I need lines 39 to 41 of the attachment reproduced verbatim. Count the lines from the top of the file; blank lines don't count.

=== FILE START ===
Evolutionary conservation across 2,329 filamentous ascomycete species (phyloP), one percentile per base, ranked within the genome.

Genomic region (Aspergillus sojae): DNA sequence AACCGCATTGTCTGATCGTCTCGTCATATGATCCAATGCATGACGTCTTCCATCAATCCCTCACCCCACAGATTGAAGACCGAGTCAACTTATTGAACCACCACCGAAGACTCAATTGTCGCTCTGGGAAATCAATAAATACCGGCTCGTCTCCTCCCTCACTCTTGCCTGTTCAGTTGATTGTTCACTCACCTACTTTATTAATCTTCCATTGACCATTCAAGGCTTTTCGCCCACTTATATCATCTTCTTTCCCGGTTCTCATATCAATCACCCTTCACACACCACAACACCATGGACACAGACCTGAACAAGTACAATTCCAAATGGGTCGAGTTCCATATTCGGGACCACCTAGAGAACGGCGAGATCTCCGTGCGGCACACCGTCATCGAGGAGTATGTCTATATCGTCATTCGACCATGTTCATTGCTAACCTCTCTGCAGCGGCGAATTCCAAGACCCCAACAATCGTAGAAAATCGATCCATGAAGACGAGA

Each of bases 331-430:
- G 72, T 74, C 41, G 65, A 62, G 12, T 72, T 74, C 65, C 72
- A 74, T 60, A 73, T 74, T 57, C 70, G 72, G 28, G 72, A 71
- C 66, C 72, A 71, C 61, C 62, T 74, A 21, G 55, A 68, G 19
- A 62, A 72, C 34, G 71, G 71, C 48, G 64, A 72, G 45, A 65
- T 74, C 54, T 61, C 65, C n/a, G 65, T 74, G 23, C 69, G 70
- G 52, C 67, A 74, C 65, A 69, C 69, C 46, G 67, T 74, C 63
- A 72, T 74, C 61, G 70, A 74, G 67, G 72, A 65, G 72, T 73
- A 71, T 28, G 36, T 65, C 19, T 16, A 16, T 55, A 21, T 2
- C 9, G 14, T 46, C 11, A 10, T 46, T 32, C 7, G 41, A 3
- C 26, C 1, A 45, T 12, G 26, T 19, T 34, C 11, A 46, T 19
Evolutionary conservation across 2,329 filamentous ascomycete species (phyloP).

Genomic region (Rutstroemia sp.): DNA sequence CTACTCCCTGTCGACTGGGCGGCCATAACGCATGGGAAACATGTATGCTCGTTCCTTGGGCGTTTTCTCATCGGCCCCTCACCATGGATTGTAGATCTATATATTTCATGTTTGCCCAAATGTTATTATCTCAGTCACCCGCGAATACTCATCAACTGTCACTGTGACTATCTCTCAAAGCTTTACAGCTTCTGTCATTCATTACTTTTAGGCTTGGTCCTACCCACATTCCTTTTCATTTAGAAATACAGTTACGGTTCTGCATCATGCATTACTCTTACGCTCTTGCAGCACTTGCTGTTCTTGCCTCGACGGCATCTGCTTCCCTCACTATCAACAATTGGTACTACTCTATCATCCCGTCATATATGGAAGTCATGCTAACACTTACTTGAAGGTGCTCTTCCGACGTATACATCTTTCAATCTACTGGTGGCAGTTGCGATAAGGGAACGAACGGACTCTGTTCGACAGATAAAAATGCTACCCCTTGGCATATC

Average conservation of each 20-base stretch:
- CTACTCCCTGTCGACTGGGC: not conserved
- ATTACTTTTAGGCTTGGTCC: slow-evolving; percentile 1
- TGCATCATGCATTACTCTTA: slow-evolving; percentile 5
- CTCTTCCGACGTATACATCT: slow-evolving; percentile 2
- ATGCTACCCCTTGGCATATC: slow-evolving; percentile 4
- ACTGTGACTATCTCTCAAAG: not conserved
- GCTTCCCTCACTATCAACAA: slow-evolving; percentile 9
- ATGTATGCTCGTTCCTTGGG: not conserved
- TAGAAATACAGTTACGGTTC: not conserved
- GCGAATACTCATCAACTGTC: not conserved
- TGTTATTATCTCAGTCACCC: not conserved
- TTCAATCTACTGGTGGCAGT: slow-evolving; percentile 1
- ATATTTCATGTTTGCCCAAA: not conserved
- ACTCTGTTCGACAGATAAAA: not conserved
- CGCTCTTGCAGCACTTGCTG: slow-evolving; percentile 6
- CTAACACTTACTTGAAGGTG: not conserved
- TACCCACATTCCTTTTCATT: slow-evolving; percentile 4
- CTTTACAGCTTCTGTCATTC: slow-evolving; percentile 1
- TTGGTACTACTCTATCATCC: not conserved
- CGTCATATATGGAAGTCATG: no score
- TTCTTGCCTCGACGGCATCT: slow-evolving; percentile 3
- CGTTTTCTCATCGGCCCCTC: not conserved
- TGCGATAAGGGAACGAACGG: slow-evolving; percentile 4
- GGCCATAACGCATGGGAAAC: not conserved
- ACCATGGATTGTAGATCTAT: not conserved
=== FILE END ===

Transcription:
- TGCGATAAGGGAACGAACGG: slow-evolving; percentile 4
- GGCCATAACGCATGGGAAAC: not conserved
- ACCATGGATTGTAGATCTAT: not conserved